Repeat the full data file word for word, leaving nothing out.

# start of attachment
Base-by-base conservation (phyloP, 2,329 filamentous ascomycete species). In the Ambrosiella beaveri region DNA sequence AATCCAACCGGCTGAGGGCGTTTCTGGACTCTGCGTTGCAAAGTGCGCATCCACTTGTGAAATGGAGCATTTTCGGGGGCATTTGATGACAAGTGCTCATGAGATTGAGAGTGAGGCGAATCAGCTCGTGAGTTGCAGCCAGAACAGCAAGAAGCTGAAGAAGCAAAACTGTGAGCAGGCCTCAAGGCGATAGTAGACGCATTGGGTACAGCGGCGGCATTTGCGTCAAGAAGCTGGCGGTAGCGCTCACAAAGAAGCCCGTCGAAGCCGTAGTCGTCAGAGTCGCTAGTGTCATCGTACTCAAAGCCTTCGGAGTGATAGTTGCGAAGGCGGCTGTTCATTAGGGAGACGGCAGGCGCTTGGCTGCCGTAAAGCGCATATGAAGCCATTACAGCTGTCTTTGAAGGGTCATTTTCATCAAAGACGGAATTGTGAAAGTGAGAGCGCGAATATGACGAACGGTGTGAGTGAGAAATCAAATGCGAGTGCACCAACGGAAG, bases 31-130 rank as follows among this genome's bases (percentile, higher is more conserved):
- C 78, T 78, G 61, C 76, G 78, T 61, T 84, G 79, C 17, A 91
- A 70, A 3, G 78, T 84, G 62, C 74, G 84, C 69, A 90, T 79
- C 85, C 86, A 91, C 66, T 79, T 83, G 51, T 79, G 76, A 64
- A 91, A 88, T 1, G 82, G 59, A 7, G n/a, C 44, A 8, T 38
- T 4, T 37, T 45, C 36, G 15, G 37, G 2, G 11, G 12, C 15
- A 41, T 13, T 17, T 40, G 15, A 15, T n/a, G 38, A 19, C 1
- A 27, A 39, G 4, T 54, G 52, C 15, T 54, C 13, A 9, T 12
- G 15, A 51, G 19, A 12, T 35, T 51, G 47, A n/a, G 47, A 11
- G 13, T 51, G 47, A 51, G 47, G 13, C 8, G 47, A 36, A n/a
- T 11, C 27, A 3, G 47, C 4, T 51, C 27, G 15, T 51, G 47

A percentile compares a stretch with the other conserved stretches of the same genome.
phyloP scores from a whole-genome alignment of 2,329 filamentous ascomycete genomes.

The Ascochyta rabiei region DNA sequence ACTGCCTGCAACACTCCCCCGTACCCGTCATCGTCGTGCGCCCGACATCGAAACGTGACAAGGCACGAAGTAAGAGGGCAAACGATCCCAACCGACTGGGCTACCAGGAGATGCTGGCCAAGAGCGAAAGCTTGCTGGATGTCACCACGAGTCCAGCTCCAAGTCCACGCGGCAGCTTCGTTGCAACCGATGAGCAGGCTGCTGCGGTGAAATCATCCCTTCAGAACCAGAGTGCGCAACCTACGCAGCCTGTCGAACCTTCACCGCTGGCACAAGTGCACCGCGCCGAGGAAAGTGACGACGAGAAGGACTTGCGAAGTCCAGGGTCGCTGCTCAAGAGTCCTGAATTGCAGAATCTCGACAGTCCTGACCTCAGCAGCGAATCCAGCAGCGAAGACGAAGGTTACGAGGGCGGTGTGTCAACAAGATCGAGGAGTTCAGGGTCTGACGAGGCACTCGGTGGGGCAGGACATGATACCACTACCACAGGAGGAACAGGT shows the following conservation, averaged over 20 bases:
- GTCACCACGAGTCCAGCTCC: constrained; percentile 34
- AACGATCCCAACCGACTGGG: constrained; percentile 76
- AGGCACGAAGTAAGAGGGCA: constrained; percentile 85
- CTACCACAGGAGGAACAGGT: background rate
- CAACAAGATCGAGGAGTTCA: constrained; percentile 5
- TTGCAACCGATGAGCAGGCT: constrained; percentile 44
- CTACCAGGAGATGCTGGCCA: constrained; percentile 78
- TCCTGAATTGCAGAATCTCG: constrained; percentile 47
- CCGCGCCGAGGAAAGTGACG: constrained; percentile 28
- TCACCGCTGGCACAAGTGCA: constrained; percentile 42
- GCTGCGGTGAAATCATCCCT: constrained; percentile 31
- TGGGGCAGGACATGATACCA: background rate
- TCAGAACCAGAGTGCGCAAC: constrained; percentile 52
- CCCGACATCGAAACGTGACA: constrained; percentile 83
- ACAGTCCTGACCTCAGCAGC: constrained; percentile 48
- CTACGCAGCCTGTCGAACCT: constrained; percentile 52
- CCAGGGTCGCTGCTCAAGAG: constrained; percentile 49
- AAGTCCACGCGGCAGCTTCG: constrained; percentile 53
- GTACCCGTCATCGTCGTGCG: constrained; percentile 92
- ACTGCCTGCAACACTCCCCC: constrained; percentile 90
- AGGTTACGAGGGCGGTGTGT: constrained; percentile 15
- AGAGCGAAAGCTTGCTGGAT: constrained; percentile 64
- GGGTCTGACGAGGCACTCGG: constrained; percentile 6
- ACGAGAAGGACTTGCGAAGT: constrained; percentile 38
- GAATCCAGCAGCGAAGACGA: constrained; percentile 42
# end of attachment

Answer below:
Base-by-base conservation (phyloP, 2,329 filamentous ascomycete species). In the Ambrosiella beaveri region DNA sequence AATCCAACCGGCTGAGGGCGTTTCTGGACTCTGCGTTGCAAAGTGCGCATCCACTTGTGAAATGGAGCATTTTCGGGGGCATTTGATGACAAGTGCTCATGAGATTGAGAGTGAGGCGAATCAGCTCGTGAGTTGCAGCCAGAACAGCAAGAAGCTGAAGAAGCAAAACTGTGAGCAGGCCTCAAGGCGATAGTAGACGCATTGGGTACAGCGGCGGCATTTGCGTCAAGAAGCTGGCGGTAGCGCTCACAAAGAAGCCCGTCGAAGCCGTAGTCGTCAGAGTCGCTAGTGTCATCGTACTCAAAGCCTTCGGAGTGATAGTTGCGAAGGCGGCTGTTCATTAGGGAGACGGCAGGCGCTTGGCTGCCGTAAAGCGCATATGAAGCCATTACAGCTGTCTTTGAAGGGTCATTTTCATCAAAGACGGAATTGTGAAAGTGAGAGCGCGAATATGACGAACGGTGTGAGTGAGAAATCAAATGCGAGTGCACCAACGGAAG, bases 31-130 rank as follows among this genome's bases (percentile, higher is more conserved):
- C 78, T 78, G 61, C 76, G 78, T 61, T 84, G 79, C 17, A 91
- A 70, A 3, G 78, T 84, G 62, C 74, G 84, C 69, A 90, T 79
- C 85, C 86, A 91, C 66, T 79, T 83, G 51, T 79, G 76, A 64
- A 91, A 88, T 1, G 82, G 59, A 7, G n/a, C 44, A 8, T 38
- T 4, T 37, T 45, C 36, G 15, G 37, G 2, G 11, G 12, C 15
- A 41, T 13, T 17, T 40, G 15, A 15, T n/a, G 38, A 19, C 1
- A 27, A 39, G 4, T 54, G 52, C 15, T 54, C 13, A 9, T 12
- G 15, A 51, G 19, A 12, T 35, T 51, G 47, A n/a, G 47, A 11
- G 13, T 51, G 47, A 51, G 47, G 13, C 8, G 47, A 36, A n/a
- T 11, C 27, A 3, G 47, C 4, T 51, C 27, G 15, T 51, G 47

A percentile compares a stretch with the other conserved stretches of the same genome.
phyloP scores from a whole-genome alignment of 2,329 filamentous ascomycete genomes.

The Ascochyta rabiei region DNA sequence ACTGCCTGCAACACTCCCCCGTACCCGTCATCGTCGTGCGCCCGACATCGAAACGTGACAAGGCACGAAGTAAGAGGGCAAACGATCCCAACCGACTGGGCTACCAGGAGATGCTGGCCAAGAGCGAAAGCTTGCTGGATGTCACCACGAGTCCAGCTCCAAGTCCACGCGGCAGCTTCGTTGCAACCGATGAGCAGGCTGCTGCGGTGAAATCATCCCTTCAGAACCAGAGTGCGCAACCTACGCAGCCTGTCGAACCTTCACCGCTGGCACAAGTGCACCGCGCCGAGGAAAGTGACGACGAGAAGGACTTGCGAAGTCCAGGGTCGCTGCTCAAGAGTCCTGAATTGCAGAATCTCGACAGTCCTGACCTCAGCAGCGAATCCAGCAGCGAAGACGAAGGTTACGAGGGCGGTGTGTCAACAAGATCGAGGAGTTCAGGGTCTGACGAGGCACTCGGTGGGGCAGGACATGATACCACTACCACAGGAGGAACAGGT shows the following conservation, averaged over 20 bases:
- GTCACCACGAGTCCAGCTCC: constrained; percentile 34
- AACGATCCCAACCGACTGGG: constrained; percentile 76
- AGGCACGAAGTAAGAGGGCA: constrained; percentile 85
- CTACCACAGGAGGAACAGGT: background rate
- CAACAAGATCGAGGAGTTCA: constrained; percentile 5
- TTGCAACCGATGAGCAGGCT: constrained; percentile 44
- CTACCAGGAGATGCTGGCCA: constrained; percentile 78
- TCCTGAATTGCAGAATCTCG: constrained; percentile 47
- CCGCGCCGAGGAAAGTGACG: constrained; percentile 28
- TCACCGCTGGCACAAGTGCA: constrained; percentile 42
- GCTGCGGTGAAATCATCCCT: constrained; percentile 31
- TGGGGCAGGACATGATACCA: background rate
- TCAGAACCAGAGTGCGCAAC: constrained; percentile 52
- CCCGACATCGAAACGTGACA: constrained; percentile 83
- ACAGTCCTGACCTCAGCAGC: constrained; percentile 48
- CTACGCAGCCTGTCGAACCT: constrained; percentile 52
- CCAGGGTCGCTGCTCAAGAG: constrained; percentile 49
- AAGTCCACGCGGCAGCTTCG: constrained; percentile 53
- GTACCCGTCATCGTCGTGCG: constrained; percentile 92
- ACTGCCTGCAACACTCCCCC: constrained; percentile 90
- AGGTTACGAGGGCGGTGTGT: constrained; percentile 15
- AGAGCGAAAGCTTGCTGGAT: constrained; percentile 64
- GGGTCTGACGAGGCACTCGG: constrained; percentile 6
- ACGAGAAGGACTTGCGAAGT: constrained; percentile 38
- GAATCCAGCAGCGAAGACGA: constrained; percentile 42